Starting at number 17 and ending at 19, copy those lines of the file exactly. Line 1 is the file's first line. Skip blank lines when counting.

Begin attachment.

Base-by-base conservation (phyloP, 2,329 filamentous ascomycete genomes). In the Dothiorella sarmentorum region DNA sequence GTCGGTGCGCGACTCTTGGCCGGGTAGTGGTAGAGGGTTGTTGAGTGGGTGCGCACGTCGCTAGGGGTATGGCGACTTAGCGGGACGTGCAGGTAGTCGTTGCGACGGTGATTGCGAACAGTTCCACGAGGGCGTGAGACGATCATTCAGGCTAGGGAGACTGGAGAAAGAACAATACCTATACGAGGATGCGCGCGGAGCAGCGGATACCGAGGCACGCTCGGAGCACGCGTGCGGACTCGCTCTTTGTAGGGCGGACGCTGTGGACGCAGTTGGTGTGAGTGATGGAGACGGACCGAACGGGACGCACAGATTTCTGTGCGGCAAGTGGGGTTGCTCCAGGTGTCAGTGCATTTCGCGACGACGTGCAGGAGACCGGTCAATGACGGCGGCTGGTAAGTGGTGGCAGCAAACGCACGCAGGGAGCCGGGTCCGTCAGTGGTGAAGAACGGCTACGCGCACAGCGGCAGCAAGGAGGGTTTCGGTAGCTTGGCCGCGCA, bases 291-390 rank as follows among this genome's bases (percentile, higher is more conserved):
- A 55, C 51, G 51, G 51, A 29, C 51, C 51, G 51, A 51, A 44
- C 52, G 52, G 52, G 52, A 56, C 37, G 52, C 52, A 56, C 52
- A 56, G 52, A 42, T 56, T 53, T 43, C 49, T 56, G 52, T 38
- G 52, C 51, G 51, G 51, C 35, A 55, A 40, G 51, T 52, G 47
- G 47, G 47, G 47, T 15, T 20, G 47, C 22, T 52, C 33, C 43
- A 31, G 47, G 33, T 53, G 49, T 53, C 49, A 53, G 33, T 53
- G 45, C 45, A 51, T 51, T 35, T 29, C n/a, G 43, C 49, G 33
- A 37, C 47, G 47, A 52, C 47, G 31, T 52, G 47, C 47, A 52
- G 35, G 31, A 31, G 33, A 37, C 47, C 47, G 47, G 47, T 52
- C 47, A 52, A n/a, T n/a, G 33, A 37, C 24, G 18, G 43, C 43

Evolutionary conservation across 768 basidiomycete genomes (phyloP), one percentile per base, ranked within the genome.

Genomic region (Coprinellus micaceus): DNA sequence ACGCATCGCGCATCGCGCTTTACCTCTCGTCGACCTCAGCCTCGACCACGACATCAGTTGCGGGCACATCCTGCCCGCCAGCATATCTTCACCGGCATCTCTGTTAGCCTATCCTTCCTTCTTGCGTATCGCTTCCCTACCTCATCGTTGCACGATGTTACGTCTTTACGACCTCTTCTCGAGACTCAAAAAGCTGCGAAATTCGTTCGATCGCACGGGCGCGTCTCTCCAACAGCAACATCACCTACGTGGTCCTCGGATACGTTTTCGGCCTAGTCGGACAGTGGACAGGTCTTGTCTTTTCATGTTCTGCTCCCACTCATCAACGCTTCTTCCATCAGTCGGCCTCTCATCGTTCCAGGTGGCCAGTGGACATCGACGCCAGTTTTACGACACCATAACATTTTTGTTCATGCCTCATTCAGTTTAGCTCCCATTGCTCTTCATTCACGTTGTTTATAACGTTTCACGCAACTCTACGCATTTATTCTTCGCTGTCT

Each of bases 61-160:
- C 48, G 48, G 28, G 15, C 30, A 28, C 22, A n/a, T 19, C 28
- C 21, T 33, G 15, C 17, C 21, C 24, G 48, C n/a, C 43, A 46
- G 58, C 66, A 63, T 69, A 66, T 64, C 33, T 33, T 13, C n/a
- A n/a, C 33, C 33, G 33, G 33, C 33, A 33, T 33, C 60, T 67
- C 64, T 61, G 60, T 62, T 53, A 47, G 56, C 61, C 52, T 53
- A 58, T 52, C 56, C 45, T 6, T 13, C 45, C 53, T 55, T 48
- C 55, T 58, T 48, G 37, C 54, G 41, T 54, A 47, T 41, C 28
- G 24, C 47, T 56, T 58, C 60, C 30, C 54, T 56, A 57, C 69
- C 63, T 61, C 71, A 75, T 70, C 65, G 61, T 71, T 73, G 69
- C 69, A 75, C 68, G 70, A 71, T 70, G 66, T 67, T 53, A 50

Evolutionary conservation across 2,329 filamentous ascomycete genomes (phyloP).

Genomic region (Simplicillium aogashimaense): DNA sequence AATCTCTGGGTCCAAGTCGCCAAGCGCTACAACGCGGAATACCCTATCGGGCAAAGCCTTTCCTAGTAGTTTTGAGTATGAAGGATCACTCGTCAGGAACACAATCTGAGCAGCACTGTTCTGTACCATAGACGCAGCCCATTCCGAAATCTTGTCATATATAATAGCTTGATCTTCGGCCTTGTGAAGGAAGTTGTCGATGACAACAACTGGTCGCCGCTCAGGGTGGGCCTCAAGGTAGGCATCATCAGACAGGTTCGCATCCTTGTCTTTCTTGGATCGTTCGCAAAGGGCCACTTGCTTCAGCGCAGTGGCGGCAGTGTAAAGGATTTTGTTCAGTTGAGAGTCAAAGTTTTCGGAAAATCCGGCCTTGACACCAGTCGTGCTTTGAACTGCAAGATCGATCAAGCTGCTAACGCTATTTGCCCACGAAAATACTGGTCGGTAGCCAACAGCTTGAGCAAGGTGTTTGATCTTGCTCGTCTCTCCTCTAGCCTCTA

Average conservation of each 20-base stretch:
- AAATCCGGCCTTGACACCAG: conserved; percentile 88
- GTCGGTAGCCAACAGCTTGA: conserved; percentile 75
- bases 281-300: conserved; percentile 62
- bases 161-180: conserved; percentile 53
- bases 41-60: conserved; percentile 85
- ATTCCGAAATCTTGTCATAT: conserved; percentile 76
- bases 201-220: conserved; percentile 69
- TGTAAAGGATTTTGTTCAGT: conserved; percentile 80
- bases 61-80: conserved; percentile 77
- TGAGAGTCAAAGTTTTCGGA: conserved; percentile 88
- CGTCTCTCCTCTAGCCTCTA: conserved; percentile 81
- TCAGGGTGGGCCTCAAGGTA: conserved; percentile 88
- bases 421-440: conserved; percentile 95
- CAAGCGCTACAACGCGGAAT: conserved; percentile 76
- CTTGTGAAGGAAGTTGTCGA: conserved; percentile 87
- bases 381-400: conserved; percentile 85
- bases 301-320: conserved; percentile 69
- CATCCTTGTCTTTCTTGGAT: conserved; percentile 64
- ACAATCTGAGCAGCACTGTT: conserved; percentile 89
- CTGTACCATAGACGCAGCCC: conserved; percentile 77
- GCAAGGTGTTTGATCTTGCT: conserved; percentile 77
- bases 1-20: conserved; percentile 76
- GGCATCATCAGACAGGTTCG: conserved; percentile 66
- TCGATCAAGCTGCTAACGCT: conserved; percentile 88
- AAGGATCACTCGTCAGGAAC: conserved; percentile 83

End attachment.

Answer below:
- G 58, C 66, A 63, T 69, A 66, T 64, C 33, T 33, T 13, C n/a
- A n/a, C 33, C 33, G 33, G 33, C 33, A 33, T 33, C 60, T 67
- C 64, T 61, G 60, T 62, T 53, A 47, G 56, C 61, C 52, T 53